Canadians signal for ‘help’ at U.S.-Canada border using lights to Morse code “SOS” and an upside-down flag

On Saturday, April 17, a group of Canadians in Niagara Falls, Ontario signaled for ‘help’ at the U.S.-Canada border using lights to Morse code “SOS” and an upside-down Canadian flag after the Ontario government announced an extension of the stay-at-home order and additional strict health measures.

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The Facebook live showed an upside-down Canadian flag directed at the U.S. border to signal ‘distress’. An upside-down flag is a universal signal of distress.

The individual in the video said “we are about to morse code ‘SOS’ across the border to our neighbours. We are asking for help. We are hostages in our province now.” 

For around 3 minutes, the group of about 50 or more individuals flashed their lights on and off to signal “SOS” at the U.S.-Canada border. 

The man in the video says the police in Canada are not “upholding their oath to protect and defend our fundamental rights and freedoms, so we are letting our neighbour know about it.”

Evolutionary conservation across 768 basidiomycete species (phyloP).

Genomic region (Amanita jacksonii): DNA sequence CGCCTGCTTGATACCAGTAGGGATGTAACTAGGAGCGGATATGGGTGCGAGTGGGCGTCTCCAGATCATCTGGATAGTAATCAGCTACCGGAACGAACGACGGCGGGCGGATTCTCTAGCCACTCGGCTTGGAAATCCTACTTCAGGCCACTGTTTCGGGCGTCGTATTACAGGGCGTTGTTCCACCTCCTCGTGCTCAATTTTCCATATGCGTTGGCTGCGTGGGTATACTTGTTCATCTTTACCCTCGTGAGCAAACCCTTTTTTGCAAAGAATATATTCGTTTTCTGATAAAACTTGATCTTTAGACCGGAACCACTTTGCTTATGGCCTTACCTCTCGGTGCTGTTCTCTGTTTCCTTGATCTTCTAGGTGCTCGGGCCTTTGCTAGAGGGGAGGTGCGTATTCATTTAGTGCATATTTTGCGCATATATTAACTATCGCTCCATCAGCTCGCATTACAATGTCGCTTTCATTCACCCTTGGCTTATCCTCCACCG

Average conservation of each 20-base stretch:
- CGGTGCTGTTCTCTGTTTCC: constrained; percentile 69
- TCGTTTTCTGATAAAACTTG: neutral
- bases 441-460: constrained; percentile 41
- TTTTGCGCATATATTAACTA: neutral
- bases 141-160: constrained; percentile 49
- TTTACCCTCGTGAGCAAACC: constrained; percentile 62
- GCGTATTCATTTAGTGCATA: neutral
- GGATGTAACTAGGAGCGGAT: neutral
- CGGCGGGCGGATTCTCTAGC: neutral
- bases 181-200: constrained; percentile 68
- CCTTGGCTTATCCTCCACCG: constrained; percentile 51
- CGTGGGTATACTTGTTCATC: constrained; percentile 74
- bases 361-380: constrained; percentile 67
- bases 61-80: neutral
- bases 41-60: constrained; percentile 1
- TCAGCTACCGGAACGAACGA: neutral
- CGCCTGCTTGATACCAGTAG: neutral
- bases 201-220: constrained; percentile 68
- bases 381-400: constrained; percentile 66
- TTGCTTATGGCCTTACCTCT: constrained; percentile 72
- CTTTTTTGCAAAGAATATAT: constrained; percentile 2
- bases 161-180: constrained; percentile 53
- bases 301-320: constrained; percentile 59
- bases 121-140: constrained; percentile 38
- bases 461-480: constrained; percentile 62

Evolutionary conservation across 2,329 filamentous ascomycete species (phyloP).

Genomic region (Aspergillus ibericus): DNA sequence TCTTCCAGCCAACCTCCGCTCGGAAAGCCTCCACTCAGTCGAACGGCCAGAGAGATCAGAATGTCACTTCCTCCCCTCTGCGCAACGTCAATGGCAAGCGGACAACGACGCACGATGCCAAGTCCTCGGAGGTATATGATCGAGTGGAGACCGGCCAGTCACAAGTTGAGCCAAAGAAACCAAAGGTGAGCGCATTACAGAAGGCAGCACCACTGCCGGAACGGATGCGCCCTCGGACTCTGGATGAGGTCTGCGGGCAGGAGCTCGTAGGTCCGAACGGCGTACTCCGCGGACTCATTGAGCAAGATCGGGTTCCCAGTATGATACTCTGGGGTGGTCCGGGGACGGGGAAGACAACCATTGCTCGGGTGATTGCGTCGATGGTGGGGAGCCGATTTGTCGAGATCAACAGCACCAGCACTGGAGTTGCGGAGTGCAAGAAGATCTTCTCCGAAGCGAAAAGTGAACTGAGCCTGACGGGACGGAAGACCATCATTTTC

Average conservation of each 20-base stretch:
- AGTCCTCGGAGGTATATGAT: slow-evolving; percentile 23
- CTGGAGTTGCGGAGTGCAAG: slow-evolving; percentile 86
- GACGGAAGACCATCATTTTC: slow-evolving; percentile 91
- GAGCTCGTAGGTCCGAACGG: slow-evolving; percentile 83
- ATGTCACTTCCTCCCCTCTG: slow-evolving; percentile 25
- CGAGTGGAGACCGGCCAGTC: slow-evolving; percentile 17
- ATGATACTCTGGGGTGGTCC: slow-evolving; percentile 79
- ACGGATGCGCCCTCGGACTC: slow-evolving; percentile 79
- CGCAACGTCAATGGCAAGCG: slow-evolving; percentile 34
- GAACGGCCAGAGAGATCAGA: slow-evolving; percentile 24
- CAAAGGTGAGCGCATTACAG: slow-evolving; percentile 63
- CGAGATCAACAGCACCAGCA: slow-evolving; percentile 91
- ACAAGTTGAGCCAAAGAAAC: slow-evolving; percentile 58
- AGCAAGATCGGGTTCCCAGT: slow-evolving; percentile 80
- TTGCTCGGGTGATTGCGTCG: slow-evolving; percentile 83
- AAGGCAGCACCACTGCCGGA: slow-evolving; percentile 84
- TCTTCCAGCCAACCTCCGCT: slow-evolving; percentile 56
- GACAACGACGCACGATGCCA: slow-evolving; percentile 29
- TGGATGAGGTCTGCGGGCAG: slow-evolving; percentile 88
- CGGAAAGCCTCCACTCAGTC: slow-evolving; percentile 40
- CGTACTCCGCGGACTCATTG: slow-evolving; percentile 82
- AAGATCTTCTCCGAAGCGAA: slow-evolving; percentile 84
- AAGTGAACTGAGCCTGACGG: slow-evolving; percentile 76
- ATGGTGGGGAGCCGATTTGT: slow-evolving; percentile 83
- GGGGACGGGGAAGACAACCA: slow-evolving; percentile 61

Recently, the Ontario government announced an extension of the stay-at-home order and strict new health measures. 

On April 16, the government of Ontario initially announced strict new measures which included new provincial police powers, all outdoor gatherings with people outside your household will be banned, playgrounds closed, nearly all outdoor recreational activities to be restricted, places of worship, funerals and weddings will have a capacity limit of 10 people, non-essential construction will be halted, border-checks will be introduced at the Quebec and Manitoba borders, essential retail locations will be limited to 25% capacity, among many other new restrictions. 

Initially, the government of Ontario said that police would be given the authority to ask anyone outside or in a car why they are not at home for the mandated stay-at-home order and the police may ask for their address.

However, after fierce criticism of the new rules, some rules were amended on Saturday, April 17.

Now, police will only be able to stop individuals who they have reason to believe are attending an organized public event or social gathering.

Additionally, rules ordering the closure of playgrounds are going to be amended to keep playgrounds open. However, as of now other recreational activities and facilities will remain closed. 

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